|photo: Amanda Chen
Mike Chen is the author of Here and Now and Then and A Beginning at the End. His short fiction is featured in Star Wars: From a Certain Point of View--The Empire Strikes Back, and he has written about geek culture for Tor.com, Nerdist and StarTrek.com. In a previous life, he covered the National Hockey League for Fox Sports and SB Nation. His latest novel is We Could Be Heroes (Mira), about two super-powered individuals trying to make a name for themselves and figure out who they really are.
On your nightstand now:
The Once and Future Witches by Alix E. Harrow and Star Wars--Dooku: Jedi Lost by Cavan Scott are on my nightstand right now. I want my brain to really de-stress before I dive into them. Also on my phone is an ARC of Anne Tibbets's upcoming Screams from the Void.
Favorite book when you were a child:
When I was younger, A Royal Pain by Ellen Conford was something I constantly re-read--it was the first book I read that really felt like the voice and pace drove the story, which is something I appreciate to this day. When I was a little older, Anne Rice's Vampire Chronicles became a teen obsession.
Your top five authors:
It's hard for me to pick a top five because I find my tastes fluctuate. So each of these represents something different:
Top influence (voice and character): Nick Hornby
Top influence (world and story): James Luceno
Top Star Wars author: Claudia Gray
Top instant-buy author: Kat Howard
Top author whose writing makes me jealous: Alix E. Harrow
Book you've faked reading:
I could not get through Heart of Darkness in high school. I think it's only like 100 pages? And it was worse than reading a technical manual (and I should know, I used to be a technical writer).
Book you're an evangelist for:
There are two books I constantly tell people to read. The first is An Unkindness of Magicians by Kat Howard, which is a beautifully written adult urban fantasy that takes Harry Potter-esque houses with modern New York City mob rivalries. The second is Star Wars: Revenge of the Sith, the novelization of the film by Matthew Stover. Much more than just a novelization, this is the closest to literary fiction as I've seen in Star Wars media--it plays with structure, tone and tense while diving deep into character. They are both among my favorite books ever.
Book you've bought for the cover:
I actually don't think I've ever impulse-purchased strictly from a cover. I'm a very word-of-mouth reader, which is why having author friends is both a blessing and a curse when it comes to a TBR pile.
Book you hid from your parents:
My parents were actually pretty cool about me reading anything. My dad is a big reader, so we were always allowed to ask for as many books as we wanted. So they bought me pretty much Anne Rice's entire catalog when I was a teen--I don't think they realized just how sexual those were!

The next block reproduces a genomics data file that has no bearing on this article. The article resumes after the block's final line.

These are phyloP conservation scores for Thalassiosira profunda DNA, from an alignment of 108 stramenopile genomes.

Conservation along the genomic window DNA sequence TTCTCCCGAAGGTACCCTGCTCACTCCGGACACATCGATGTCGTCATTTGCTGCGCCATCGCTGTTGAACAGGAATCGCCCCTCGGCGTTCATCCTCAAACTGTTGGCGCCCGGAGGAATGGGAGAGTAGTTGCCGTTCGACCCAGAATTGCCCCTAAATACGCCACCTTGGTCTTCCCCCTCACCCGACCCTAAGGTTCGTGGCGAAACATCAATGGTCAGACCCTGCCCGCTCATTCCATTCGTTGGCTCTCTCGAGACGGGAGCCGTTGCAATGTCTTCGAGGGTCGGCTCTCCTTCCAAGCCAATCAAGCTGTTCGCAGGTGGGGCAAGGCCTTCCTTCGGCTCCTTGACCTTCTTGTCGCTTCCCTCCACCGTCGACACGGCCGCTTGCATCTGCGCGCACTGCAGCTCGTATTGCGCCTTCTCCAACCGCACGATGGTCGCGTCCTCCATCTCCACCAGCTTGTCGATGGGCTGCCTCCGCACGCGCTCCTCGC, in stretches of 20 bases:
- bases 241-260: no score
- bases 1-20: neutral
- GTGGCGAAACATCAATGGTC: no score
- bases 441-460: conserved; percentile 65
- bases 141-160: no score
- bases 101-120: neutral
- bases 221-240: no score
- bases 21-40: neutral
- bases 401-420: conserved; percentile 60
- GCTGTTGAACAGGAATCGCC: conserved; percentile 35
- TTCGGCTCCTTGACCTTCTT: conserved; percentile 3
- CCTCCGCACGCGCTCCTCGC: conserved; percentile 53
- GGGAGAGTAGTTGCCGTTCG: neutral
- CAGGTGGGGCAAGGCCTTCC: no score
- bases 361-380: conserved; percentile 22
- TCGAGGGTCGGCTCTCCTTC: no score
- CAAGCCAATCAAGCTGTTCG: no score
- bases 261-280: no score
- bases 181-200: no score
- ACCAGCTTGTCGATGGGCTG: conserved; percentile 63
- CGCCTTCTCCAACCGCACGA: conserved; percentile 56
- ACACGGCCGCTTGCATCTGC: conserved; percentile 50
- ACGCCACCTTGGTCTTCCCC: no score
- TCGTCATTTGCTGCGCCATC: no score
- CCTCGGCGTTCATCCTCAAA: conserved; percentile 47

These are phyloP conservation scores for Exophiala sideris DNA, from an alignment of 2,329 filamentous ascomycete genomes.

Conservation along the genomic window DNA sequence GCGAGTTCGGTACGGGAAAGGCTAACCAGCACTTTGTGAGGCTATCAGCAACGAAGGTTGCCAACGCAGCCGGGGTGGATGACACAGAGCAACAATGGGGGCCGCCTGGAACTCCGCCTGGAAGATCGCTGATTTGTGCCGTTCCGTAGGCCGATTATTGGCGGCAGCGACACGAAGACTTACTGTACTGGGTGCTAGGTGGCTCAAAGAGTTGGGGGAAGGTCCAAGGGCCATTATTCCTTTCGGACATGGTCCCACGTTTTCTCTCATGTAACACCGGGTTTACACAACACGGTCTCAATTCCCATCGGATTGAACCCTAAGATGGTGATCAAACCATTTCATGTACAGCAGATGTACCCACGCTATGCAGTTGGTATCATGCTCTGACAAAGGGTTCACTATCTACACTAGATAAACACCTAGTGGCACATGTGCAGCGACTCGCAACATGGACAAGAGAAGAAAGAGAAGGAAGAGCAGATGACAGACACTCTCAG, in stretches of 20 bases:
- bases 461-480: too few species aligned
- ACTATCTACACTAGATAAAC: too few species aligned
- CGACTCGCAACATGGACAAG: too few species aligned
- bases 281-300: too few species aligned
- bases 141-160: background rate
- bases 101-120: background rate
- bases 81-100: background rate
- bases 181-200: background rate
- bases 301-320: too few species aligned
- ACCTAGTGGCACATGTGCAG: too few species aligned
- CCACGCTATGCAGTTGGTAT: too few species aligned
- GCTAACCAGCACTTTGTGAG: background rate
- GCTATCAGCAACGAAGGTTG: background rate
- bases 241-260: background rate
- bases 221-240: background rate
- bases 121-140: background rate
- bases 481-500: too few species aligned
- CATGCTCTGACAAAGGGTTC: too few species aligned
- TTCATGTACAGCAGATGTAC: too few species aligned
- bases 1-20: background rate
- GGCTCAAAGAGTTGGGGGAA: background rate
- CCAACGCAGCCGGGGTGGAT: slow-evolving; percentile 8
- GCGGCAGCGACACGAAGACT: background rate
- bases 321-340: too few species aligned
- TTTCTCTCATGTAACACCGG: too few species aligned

Book that changed your life:
Nick Hornby's About a Boy is the first book I read that made me think that I wanted to try to tell stories like this.
Favorite line from a book:
I mentioned the Revenge of the Sith novelization by Matthew Stover above, and one thing I love about it is how it presents the dark side as this all-consuming evil. It closes with this passage on how to defeat the dark, and these are words I lean on when things are rough (so a lot in recent years):
"The dark is generous and it is patient and it always wins--but in the heart of its strength lies its weakness: one lone candle is enough to hold it back.
Love is more than a candle.
Love can ignite the stars."
Book you most want to read again for the first time:
At the midpoint of Fonda Lee's Jade War, there's a fight that involves my favorite character from her Green Bone Saga. The fight and its stakes were so intense that I actually read line by line by moving a sheet of paper to make sure I didn't pick up any accidental spoilers by looking away for a second. It was probably the most visceral reading experience I've ever had, and it would be really cool if I could always read that section without knowing what happened.
Book you had to read in high school that you actually liked:
I read Judith Guest's Ordinary People in high school, and it's a book I still have on my bookshelf. It was my introduction to literary fiction and it did several things for me. First, it showed how artful prose could be while still telling a compelling story. Second, it played with structure in a way that I hadn't seen before. And third, it demonstrated how an emotional arc can drive a story forward without necessarily being plot heavy. Even though I don't revisit this book that often, it's still a milestone read for me.